Edmund Spenser appears in a very famous catalogue of poets, Jonson's lines being prefaced to the first folio of Shakespeare's plays.
Alexander Pope: "I cannot, for my own part, find anything 'invidious' or 'sparing' in those verses, but wonder that Mr. Dryden was of that opinion. [Jonson] exalts him not only above all his contemporaries, but above Chaucer and Spenser, whom he will not allow to be great enough to be ranked with him" Preface to Shakespeare, in Works, ed. Warton (1797) 9:447.
Henry James Pye: "Jonson, the pedantic Jonson, has sometimes censured him obliquely, and sometimes praised him superciliously, not as a writer by any means equal to himself, or likely to become his rival in dramatic fame; but in the way a Cramer, or a Haydn, might be supposed to speak of a wonderful musical rustic, who, without musical education, was able to bring some wild sounds out of a violin" Commentary on Aristotle (1792) 210.
John Munro: "'I will not lodge thee,' &c., refers to Basse's lines, and means that he will not class Shakespeare with Chaucer, Spenser, and Beaumont, because he is out of all proportion greater than they — men 'of yeeres' or 'for an age'" Shakespere Allusion-Book (1909; 1932) 1:311.
Herbert E. Cory: "It is not unlikely that Jonson, on the whole, was an admirer of Spenser. And his animadversions are those of a man who probably loved Spenser as he loved Shakespeare — 'on this side idolatry'" Critics of Edmund Spenser (1911) 99.
To draw no envy (Shakespeare) on thy name,
Am I thus ample to thy Booke, and Fame:
While I confesse thy writings to be such,
As neither Man, nor Muse, can praise too much.
'Tis true, and all mens suffrage. But these wayes
Were not the paths I meant unto thy praise:
For seeliest Ignorance on these may light,
Which, when it sounds at best, but eccho's right;
Or blinde Affection, which doth ne're advance
The truth, but gropes, and urgeth all by chance;
Or crafty Malice, might pretend this praise,
And thinke to ruine, where it seem'd to raise.
These are, as some infamous Baud, or Whore,
Should praise a Matron. What could hurt her more?
But thou art proofe against them, and indeed
Above th' ill fortune of them, or the need.
I, therefore will begin. Soule of the Age!
The applause! delight! the wonder of our Stage!
My Shakespeare, rise; I will not lodge thee by
Chaucer, or Spenser, or bid Beaumont lye
A little further, to make thee a roome:
Thou art a Moniment, without a tombe,
And art alive still, while thy Booke doth live,
And we have wits to read, and praise to give.
That I not mixe thee so, my braine excuses;
I meane with great, but disproportion'd Muses:
For, if I thought my judgement were of yeeres,
I should commit thee surely with thy peeres,
And tell, how farre thou didst our Lily out-shine,
Or sporting Kid, or Marlowes mighty line.
And though thou hadst small Latine, and lesse Greeke,
From thence to honour thee, I would not seeke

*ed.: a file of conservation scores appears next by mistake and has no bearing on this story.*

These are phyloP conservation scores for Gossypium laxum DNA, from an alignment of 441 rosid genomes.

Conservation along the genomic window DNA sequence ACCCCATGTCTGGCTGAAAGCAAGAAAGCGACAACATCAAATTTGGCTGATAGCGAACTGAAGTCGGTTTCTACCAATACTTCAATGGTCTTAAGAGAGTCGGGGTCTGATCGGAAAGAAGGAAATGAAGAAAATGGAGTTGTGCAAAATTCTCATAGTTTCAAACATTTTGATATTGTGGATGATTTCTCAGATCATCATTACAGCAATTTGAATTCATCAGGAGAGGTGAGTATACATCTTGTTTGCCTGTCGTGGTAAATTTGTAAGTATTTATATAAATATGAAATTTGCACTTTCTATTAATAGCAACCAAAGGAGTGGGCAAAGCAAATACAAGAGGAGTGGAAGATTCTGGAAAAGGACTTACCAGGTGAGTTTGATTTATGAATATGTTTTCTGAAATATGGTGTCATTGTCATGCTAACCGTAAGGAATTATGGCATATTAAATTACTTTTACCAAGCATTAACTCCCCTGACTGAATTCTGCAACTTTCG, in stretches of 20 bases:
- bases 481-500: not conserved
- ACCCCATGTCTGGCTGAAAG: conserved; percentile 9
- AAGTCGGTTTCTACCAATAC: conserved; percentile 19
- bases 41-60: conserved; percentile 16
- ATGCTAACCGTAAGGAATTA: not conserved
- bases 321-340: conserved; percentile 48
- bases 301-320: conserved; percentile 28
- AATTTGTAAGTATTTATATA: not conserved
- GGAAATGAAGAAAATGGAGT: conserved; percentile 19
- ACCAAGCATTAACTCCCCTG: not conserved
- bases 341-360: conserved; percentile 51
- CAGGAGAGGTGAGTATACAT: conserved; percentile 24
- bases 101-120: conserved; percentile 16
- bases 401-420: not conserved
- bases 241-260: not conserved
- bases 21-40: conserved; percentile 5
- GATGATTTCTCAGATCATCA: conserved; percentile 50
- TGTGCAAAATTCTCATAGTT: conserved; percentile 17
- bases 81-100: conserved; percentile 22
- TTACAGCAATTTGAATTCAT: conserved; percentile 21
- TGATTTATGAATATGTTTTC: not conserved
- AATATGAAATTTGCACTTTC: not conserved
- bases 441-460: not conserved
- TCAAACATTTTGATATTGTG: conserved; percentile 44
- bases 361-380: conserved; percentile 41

For names; but call forth thund'ring Aeschilus,
Euripides, and Sophocles to us,
Paccunius, Accius, him of Cordova dead,
To life againe, to heare thy Buskin tread,
And shake a Stage: Or, when thy Sockes were on,
Leave thee alone, for the comparison
Of all, that insolent Greece, or haughtie Rome
Sent forth, or since did from their ashes come.
Triumph, my Britaine, thou hast one to showe,
To whom all Scenes of Europe homage owe.
He was not of an age, but for all time!
And all the Muses still were in their prime,
When like Apollo he came forth to warme
Our eares, or like a Mercury to charme!
Nature her selfe was proud of his designes,
And joy'd to weare the dressing of his lines!
Which were so richly spun, and woven so fit,
As, since, she will vouchsafe no other Wit.
The merry Greeke, tart Aristophanes,
Neat Terence, witty Plautus, now not please;
But antiquated, and deserted lye
As they were not of Natures family.
Yet must I not give Nature all: Thy Art,
My gentle Shakespeare, must enjoy a part.
For though the Poets matter, Nature be,
His Art doth give the fashion. And, that he,
Who casts to write a living line, must sweat,
(Such as thine are) and strike the second heat
Upon the Muses anvile: turne the same,
(And himselfe with it) that he thinkes to frame;
Or for the lawrell, he may gaine a scorne,
For a good Poet's made, as well as borne.
And such wert thou. Looke how the fathers face
Lives in his issue, even so, the race
Of Shakespeares minde, and manners brightly shines
In his well turned, and true-filed lines:
In each of which, he seemes to shake a Lance,
As brandish't at the eyes of Ignorance.
Sweet Swan of Avon! what a sight it were
To see thee in our waters yet appeare,
And make those flights upon the bankes of Thames,
That so did take Eliza, and our James!
But stay, I see thee in the Hemisphere
Advanc'd, and made a Constellation there!
Shine forth, thou Starre of Poets, and with rage,
Or influence, chide, or cheere the drooping Stage;
Which, since thy flight from hence, hath mourn'd like night,
And despaires day, but for thy Volumes light.